Author information




S.S. analysed the TESS data, identified the phenomenon, suggested the analogy to tMSPs and was the primary author. D.d.M. carried out the archival ancillary analysis. P.J.G. carried out the ASAS-SN–based calibration of the TESS data. D.A.H.B. reviewed previous observations of TW Pic. All authors shared ideas, interpreted the results and commented on and edited the manuscript.

Corresponding author

Correspondence to S. Scaringi.

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Competing interests

The authors declare no competing interests.

Additional information

Peer review information Nature Astronomy thanks Knox Long and the other, anonymous, reviewer(s) for their contribution to the peer review of this work.

Publisher’s note Springer Nature remains neutral with regard to jurisdictional claims in published maps and institutional affiliations.

Extended data

Extended Data Fig. 1 TW Pic power spectra in the 3-4 cycle/day range.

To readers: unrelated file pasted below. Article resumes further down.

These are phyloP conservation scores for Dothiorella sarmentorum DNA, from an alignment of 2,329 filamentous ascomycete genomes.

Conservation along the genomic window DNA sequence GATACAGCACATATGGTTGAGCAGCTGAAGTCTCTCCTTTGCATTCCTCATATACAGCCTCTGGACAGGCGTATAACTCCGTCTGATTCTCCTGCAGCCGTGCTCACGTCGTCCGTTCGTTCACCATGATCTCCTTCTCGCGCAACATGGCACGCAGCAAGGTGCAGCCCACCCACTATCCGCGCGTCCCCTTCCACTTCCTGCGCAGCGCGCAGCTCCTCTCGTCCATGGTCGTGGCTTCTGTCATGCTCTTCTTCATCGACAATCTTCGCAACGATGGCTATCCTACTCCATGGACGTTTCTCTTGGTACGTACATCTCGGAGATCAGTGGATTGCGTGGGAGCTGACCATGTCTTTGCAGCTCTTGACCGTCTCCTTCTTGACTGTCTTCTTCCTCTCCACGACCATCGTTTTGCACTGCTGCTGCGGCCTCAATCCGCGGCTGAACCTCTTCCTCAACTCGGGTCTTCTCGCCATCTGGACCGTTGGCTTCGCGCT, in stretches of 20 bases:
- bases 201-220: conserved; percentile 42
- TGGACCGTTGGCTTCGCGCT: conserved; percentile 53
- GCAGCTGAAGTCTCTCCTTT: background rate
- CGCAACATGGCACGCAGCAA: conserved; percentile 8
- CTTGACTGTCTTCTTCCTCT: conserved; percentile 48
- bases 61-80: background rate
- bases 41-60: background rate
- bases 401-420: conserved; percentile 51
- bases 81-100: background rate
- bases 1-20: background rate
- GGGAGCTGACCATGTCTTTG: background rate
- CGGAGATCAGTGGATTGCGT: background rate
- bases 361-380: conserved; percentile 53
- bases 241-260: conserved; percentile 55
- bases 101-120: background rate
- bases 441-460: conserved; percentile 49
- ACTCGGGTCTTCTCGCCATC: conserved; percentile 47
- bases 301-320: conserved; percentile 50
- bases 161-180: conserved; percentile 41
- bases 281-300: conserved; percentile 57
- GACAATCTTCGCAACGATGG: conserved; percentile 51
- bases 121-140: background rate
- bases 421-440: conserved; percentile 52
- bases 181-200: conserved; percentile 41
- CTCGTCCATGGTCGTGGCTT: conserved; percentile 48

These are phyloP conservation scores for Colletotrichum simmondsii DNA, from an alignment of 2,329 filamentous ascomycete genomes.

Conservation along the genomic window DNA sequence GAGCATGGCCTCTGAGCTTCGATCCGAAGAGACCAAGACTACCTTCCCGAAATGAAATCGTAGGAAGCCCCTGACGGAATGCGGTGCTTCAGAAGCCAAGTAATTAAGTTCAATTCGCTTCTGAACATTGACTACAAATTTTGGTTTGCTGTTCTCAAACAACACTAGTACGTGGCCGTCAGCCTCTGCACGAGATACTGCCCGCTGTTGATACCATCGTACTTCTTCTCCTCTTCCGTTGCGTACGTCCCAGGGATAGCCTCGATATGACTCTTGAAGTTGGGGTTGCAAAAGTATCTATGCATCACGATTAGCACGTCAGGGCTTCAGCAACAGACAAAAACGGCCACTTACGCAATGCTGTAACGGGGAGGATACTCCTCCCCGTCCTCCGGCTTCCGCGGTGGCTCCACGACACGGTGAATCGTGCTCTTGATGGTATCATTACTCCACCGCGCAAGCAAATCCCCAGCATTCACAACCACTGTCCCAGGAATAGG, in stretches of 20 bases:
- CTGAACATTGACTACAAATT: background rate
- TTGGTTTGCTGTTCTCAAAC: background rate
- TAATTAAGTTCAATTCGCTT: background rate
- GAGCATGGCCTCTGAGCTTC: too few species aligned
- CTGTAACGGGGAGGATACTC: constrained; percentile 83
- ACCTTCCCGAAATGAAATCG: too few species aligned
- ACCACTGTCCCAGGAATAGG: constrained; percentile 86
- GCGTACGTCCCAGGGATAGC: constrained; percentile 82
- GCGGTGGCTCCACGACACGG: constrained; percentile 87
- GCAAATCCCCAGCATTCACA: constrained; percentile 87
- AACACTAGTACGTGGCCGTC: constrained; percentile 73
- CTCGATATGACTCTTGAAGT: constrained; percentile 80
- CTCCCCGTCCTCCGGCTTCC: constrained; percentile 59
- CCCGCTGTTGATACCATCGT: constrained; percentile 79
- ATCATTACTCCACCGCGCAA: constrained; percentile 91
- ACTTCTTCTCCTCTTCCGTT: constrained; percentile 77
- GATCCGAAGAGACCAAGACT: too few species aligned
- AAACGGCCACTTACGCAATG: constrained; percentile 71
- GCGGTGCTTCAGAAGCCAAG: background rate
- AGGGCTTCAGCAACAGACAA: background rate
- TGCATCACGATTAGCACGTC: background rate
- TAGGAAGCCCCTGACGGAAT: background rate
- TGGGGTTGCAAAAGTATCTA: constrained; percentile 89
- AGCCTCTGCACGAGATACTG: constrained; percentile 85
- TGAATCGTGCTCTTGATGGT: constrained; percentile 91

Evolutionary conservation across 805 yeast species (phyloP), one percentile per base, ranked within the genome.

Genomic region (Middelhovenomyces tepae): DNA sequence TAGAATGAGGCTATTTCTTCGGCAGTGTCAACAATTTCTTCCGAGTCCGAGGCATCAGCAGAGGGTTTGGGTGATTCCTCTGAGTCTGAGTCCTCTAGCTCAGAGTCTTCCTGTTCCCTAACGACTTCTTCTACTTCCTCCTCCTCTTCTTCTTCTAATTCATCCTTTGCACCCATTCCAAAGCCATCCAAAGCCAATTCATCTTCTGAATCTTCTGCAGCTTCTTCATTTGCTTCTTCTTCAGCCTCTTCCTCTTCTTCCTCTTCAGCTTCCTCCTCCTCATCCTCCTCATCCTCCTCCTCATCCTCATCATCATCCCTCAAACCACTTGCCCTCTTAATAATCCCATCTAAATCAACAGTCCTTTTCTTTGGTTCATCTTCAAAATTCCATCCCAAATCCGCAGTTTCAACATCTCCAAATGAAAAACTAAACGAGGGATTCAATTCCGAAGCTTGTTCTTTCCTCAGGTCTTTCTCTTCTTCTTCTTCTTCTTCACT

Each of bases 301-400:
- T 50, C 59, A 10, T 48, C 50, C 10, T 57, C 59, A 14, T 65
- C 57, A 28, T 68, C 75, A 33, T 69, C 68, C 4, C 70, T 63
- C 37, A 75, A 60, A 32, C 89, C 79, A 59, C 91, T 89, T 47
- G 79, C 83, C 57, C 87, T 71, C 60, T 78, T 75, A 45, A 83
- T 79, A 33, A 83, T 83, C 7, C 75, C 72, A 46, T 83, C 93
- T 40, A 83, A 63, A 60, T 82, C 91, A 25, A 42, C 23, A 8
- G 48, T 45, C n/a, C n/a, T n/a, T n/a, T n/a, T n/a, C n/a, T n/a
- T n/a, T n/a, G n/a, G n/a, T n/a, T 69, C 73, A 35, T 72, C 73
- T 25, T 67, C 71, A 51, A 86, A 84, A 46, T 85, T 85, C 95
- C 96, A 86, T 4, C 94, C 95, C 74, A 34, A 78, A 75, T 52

Lomb-Scargle periodogram using TESS data (solid black line) within the 3-4 cycle/day region. a. All Cycle 1 observed in 2 min cadence mode. b. Low mode from Cycle 3 observed at 20 sec cadence. c. High mode from Cycle 3 observed at 20 sec cadence. In all panels the dashed red line represented the 1 in 100,000 significance confidence level.

Extended Data Fig. 2 TW Pic mode transition.

Cycle 3 TESS 20 sec cadence lightcurves displaying the four recorded high-to-low mode transitions (top row) and the three recorded low-to-high mode transitions (bottom three rows).

Extended Data Fig. 3 Long term optical variations in TW Pic.

Cycle 1 and Cycle 3 TESS data (grey points) overlaid onto the long term ASAS-SN V-band (magenta points) and g-band (green points) photometry. TW Pic shows evidence for slow (≈100 days) changes in its mass transfer rate from V-band and g-band ASAS-SN observations. The rapid mode transitions are only observed in g-band ASAS-SN data (around day 1800) and during Cycle 3 TESS observations.

Extended Data Fig. 4 Failed mode transitions in TW Pic.

Cycle 3 TESS 20 sec cadence light curves displaying the low-to-high transition (top panel) as well as enlarged panels (bottom row) showing representative failed mode transitions.

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Scaringi, S., de Martino, D., Buckley, D.A.H. et al. An accreting white dwarf displaying fast transitional mode switching. Nat Astron (2021).